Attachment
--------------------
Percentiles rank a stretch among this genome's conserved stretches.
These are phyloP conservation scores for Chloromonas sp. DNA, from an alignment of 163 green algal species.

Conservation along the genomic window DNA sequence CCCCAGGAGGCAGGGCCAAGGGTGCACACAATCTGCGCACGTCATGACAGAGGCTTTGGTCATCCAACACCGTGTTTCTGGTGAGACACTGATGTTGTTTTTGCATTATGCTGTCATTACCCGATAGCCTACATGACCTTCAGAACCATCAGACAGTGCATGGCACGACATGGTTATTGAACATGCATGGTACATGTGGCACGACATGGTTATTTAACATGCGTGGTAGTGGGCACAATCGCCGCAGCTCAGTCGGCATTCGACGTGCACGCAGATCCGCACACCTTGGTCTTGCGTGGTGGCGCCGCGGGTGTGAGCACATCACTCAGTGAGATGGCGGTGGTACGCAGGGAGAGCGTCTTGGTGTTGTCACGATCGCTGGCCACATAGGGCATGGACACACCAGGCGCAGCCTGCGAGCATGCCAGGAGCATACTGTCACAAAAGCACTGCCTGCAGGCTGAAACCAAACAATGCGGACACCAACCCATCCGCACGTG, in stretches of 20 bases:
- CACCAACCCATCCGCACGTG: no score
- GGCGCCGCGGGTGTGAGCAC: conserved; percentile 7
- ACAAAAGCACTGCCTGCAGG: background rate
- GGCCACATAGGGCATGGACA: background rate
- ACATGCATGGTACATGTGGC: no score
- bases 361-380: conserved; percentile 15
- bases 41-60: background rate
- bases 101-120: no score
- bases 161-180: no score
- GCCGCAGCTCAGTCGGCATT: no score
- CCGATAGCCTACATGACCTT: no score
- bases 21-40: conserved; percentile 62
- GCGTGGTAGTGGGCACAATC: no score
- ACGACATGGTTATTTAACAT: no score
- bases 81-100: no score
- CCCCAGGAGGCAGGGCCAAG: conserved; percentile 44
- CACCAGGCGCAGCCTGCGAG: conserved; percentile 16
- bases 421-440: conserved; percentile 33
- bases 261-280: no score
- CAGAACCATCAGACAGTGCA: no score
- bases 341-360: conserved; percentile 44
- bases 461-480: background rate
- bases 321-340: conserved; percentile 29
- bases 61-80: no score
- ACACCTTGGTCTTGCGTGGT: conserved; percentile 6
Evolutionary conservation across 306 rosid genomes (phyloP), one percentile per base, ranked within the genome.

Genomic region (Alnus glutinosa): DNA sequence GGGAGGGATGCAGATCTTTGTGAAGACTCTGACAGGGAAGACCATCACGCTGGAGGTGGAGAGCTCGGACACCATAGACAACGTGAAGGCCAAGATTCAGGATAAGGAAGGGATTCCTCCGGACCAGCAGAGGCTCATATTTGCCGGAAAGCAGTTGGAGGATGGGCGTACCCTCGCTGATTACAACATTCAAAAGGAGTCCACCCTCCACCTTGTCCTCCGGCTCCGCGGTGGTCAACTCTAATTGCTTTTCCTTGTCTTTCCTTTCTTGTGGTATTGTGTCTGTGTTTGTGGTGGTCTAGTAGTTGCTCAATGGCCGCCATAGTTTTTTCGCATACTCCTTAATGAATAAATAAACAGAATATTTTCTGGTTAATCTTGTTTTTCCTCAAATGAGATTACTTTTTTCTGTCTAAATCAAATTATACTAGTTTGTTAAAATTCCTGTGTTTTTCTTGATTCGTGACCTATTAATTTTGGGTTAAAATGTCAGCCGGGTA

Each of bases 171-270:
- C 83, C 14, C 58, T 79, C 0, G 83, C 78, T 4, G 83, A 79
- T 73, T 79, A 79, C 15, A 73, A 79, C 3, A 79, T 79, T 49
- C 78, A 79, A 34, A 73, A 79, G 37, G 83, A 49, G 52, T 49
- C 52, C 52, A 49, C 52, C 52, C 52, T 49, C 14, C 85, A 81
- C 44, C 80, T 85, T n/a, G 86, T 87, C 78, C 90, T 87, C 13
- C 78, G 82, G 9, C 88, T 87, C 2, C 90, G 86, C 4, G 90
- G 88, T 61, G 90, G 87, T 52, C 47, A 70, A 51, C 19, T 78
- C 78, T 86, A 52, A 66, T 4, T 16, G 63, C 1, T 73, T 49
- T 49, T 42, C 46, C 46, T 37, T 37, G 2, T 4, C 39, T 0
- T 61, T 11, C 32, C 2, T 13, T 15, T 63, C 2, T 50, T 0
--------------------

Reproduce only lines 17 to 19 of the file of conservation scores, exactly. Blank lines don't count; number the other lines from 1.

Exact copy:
- ACGACATGGTTATTTAACAT: no score
- bases 81-100: no score
- CCCCAGGAGGCAGGGCCAAG: conserved; percentile 44